Whilst a typical holiday in Patagonia presents no challenges with altitude, Argentina’s north-western provinces offer a taste of the high Andes with some spectacular road trips on offer. Travel to high altitude can cause mountain sickness and even if you feel fighting fit it’s important to take things easy and stay hydrated (drink plenty of water, avoiding alcohol and caffeine) as you get used to the thin, dry air. You may initially notice a headache, dizziness or breathlessness and this usually improves with acclimatisation. If you are pregnant or taking the contraceptive pill, have a medical condition such as heart or lung condition, anaemia, asthma, high blood pressure you should seek the advice of your GP before booking.  We also recommend you check your travel insurance covers travel to high altitude.  If you’re taking the family, remember small children may be less capable of communicating altitude-related symptoms effectively: keep an eye on them too. Rest assured we will plan your itinerary carefully, taking into account any time spent at altitude. If you have any questions or concerns about altitude please speak to your travel expert.

Further advice on travel to altitude is available on www.travelhealthpro.org.uk

What's included in the price

  • Services of our team of experts in our London office
  • Services of Journey Latin America local representatives on the mainland
  • All land and air transport within Latin America
  • All inclusive cruise as specified, including land and sea excursions
  • Accommodation as specified
  • Meals as specified
  • Excursions as specified

Included Excursions

  • Guided city tour in Santiago
  • Guided excursion to the Maipo Valley vineyards with wine tasting
  • Land and sea-based excursions and activities on the expedition cruise
  • Wildlife spotting outings from El Pedral lodge
  • Guided city tour in Buenos Aires

What's not included in the price

  • Tips and gratuities on the mainland and mainland excursions
  • Meals other than specified
  • International flights to Latin America
  • Airport taxes, when not included in the ticket
  • Excursions designated optional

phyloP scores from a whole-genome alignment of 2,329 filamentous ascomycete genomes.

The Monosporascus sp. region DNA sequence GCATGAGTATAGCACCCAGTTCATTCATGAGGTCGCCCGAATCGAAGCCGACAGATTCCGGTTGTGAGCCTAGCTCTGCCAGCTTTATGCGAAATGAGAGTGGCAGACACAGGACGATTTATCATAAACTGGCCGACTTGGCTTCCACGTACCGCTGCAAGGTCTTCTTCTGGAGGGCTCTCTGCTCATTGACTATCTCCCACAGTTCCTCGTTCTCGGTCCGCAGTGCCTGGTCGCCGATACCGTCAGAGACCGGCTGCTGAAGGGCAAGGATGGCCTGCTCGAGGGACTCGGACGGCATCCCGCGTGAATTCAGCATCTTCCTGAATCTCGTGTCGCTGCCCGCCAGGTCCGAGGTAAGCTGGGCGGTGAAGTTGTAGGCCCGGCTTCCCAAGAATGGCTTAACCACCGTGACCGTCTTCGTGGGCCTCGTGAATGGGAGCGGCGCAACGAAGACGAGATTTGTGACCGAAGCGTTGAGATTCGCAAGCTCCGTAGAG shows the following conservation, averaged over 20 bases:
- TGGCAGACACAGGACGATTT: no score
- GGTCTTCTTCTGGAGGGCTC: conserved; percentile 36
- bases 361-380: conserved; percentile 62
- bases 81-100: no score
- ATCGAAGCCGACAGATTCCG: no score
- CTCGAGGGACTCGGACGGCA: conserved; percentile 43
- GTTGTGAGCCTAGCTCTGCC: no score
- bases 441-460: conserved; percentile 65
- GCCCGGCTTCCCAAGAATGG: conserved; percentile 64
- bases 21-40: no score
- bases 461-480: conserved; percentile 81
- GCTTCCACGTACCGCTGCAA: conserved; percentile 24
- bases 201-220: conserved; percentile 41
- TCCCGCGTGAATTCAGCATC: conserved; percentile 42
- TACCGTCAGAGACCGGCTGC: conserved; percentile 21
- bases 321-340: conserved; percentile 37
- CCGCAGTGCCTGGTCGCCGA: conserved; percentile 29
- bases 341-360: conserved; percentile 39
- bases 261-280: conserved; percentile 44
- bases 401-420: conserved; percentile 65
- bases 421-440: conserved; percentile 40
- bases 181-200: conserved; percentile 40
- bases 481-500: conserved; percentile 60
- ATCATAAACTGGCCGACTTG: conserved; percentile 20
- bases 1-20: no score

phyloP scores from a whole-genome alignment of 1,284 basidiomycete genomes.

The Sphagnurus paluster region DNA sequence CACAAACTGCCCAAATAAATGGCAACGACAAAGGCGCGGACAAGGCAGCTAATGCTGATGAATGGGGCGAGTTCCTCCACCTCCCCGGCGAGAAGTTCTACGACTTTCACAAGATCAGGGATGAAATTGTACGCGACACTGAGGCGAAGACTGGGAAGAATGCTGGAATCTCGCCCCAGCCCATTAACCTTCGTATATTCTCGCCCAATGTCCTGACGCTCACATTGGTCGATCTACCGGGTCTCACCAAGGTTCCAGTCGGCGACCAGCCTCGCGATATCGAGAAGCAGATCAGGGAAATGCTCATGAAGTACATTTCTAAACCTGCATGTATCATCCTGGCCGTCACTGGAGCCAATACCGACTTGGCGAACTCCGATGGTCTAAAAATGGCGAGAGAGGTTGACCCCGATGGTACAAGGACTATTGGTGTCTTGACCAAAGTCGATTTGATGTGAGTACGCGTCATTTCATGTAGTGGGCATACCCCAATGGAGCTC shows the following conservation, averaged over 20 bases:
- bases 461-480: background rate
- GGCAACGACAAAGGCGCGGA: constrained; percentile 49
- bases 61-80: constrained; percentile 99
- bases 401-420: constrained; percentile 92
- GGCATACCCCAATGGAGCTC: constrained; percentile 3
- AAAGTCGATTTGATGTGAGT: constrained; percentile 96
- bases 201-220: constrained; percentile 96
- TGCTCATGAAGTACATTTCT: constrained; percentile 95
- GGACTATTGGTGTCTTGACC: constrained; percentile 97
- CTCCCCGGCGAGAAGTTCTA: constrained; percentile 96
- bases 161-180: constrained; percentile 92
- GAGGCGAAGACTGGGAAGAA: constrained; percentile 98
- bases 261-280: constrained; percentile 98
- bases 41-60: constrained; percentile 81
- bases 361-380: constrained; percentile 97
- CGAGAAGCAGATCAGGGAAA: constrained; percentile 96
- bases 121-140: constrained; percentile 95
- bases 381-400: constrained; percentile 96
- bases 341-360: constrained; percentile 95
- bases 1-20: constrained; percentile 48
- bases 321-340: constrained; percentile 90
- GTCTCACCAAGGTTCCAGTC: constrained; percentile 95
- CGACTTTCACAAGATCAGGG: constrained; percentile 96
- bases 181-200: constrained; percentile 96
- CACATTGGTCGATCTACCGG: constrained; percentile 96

What's included in the price

  • Services of our team of experts in our London office
  • Services of Journey Latin America local representatives on the mainland
  • All land and air transport within Latin America
  • All inclusive cruise as specified, including land and sea excursions
  • Accommodation as specified
  • Meals as specified
  • Excursions as specified

Included Excursions

  • Guided city tour in Santiago
  • Guided excursion to the Maipo Valley vineyards with wine tasting
  • Land and sea-based excursions and activities on the expedition cruise
  • Wildlife spotting outings from El Pedral lodge
  • Guided city tour in Buenos Aires

What's not included in the price

  • Tips and gratuities on the mainland and mainland excursions
  • Meals other than specified
  • International flights to Latin America
  • Airport taxes, when not included in the ticket
  • Excursions designated optional

Inspired by this trip

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Our exciting range of articles on Latin America explore everything from iconic destinations and lesser-known cultural gems to delicious traditional recipes. You’ll also find exclusive travel tips, first-hand client reviews and the chance to get your personal questions answered by our travel experts.

View Extraordinary Inspiration

Real Latin America Experts

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    After graduating in Computer Science, Paul spent seven months travelling from Colombia to Argentina and came home hooked on Latin America.

  • Kathryn Rhodes
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    Kathryn backpacked across Argentina, Chile, Bolivia and Peru before joining us. She has a degree in Philosophy and French and is a keen netball player.

  • Lina Fuller
    Lina Fuller - Travel Expert

    Lina's passion for the continent where she was born really took off when she moved to Córdoba (Argentina) to study, spending the holidays travelling between Argentina and her native Colombia.

  • Ben Line
    Ben Line - Travel Expert

    Ben fell in love with Latin America on a six month backpacking trip from Colombia to Mexico in 1995. Since then he has explored most of South America, including living in Peru for a year. He is now Head of Sales.

  • Evie Oswald
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    It's hard to believe that Evie has had time to cram so much in to her life so far. Having lived as a child in the Americas and Europe she found herself immediately attracted to Latin America.

  • Carrie Gallagher
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    A former JLA tour leader, Carrie brings a wealth of on-the-ground experience to our London-based Tailor-made and Group Tours department.

Meet the team